What’s the most common issue you encounter when supporting breastfeeding mums?

“The reason for support is so varied, I don’t think there is a single issue that I can say. However, every mother I support benefits from reassurance and understanding what is normal for their baby. The pressure on new mums can be pretty immense so often managing expectations makes a big difference, regardless of what the main reason they might have requested support.”

How do you provide support to those mums who might be struggling with breastfeeding?
“I mostly see mothers one-to-one at home (clinic and online consultations are also available). This gives them plenty of time to discuss their concerns and talk about their journey so far. We go over practical steps to make things easier for them and a lot of emotional support is given also. Breastfeeding is such an emotional thing!”

Are most issues to do with breastfeeding easily resolved?

“Something I love about this work is that the outcomes are usually pretty quick. I often meet mums who struggling in pain and by the time I leave she is cuddled up with her baby enjoying her first comfortable feed. However, different situations require different solutions.”

“Some issues take longer than others. As such I would never say that things are easily resolved. Mothers are incredible and it is their determination that resolves things. Not that they need to remain with pain or other concerns, but to continue breastfeeding through any difficulties takes a lot of courage and perseverance.”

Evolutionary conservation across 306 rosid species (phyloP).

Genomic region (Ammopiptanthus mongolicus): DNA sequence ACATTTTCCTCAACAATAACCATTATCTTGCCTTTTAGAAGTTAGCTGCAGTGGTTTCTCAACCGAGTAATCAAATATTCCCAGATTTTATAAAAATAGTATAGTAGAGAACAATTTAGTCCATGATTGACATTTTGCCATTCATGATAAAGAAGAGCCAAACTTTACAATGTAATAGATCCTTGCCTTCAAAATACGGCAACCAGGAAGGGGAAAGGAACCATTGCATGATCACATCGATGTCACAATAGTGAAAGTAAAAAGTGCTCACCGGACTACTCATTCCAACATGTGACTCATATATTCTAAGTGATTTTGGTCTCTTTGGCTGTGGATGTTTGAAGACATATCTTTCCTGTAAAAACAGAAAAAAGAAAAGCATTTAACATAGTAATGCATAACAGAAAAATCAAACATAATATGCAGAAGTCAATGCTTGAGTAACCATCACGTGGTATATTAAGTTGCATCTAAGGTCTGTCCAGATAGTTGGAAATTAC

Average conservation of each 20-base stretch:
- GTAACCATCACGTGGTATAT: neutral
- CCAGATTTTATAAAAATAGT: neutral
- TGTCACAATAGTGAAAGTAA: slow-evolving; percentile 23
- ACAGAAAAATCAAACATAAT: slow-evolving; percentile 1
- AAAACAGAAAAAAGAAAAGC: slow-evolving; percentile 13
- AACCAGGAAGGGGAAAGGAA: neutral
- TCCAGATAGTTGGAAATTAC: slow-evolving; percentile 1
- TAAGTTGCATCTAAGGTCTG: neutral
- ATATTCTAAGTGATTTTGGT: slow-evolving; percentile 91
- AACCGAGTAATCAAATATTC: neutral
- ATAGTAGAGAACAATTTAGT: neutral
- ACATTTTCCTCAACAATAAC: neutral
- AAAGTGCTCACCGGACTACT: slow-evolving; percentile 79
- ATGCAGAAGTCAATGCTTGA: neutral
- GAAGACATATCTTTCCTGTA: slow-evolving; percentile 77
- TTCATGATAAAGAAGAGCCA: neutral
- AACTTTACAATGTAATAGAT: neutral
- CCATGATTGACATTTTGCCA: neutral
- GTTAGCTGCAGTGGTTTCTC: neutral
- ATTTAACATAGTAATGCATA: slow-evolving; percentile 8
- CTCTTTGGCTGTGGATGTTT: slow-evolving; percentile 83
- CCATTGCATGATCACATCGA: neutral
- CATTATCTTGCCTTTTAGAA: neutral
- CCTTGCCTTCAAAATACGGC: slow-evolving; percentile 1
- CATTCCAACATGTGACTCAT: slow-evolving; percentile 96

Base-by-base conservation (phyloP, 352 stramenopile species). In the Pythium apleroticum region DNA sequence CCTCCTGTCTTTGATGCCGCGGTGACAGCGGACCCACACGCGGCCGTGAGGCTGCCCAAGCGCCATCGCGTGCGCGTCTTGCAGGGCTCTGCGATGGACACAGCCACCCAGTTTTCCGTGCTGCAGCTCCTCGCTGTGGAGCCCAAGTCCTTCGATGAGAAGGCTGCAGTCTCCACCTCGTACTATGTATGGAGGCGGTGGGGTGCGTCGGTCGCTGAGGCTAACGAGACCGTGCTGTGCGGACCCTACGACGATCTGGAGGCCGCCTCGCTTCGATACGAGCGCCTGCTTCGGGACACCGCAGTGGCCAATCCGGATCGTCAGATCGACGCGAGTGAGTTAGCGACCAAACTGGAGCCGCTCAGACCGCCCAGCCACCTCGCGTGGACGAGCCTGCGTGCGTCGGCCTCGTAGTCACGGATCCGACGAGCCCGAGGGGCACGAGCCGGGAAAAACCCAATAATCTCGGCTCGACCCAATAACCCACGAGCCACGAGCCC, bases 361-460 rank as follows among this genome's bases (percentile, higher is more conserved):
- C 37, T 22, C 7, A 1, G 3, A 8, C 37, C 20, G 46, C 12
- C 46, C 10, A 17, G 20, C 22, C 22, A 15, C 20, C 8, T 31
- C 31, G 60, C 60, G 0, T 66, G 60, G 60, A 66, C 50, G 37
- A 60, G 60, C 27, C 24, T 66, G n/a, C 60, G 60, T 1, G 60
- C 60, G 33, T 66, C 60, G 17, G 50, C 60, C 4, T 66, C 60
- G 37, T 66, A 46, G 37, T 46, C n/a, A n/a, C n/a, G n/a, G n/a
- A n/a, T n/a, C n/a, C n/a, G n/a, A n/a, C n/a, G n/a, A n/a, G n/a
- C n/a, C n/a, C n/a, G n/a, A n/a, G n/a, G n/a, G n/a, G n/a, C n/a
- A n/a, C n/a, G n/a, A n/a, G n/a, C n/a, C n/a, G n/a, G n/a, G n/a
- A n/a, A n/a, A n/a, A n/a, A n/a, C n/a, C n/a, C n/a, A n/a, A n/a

So how does a mum know if she needs help?

“I have a free breastfeeding guide on my website with details of when to know things are going well and when to seek support. Typically I would encourage mothers to seek support if breastfeeding is painful, feels unmanageable or if their baby is struggling to latch and/or does not seem satisfied at the breast. We must listen to mothers and invariably they know when something isn’t right. If they feel they need support, then they need it, regardless of how many times someone has told them their latch is fine!”

Download Sian’s free Breastfeeding Guide here.

Any top tips for mums looking to breastfeeding their infants? How can they get prepared?

“Coming along to our twice monthly breastfeeding café when pregnant is a great thing to do. It’s on the first and third Friday of each month at Rowan House. Women rarely get the opportunity to see a baby breastfeed prior to having their own. If you are able to attend an antenatal breastfeeding workshop or consultation this is a great idea also.

I would also recommend Emma Pickett’s book ‘You’ve Got It In You – A Positive Guide to Breastfeeding’ and Dr Amy Brown’s book ‘The Positive Breastfeeding Book’.

And of course, if you feel you need help then reach out for specialist breastfeeding support. You can also join my online community for support here: https://www.facebook.com/groups/497464664090004/

I would encourage new and pregnant parents to always look at the credentials of any authors of resources they read and always look for an IBCLC (International Board Certified Lactation Consultant) qualification when reading anything about breastfeeding.”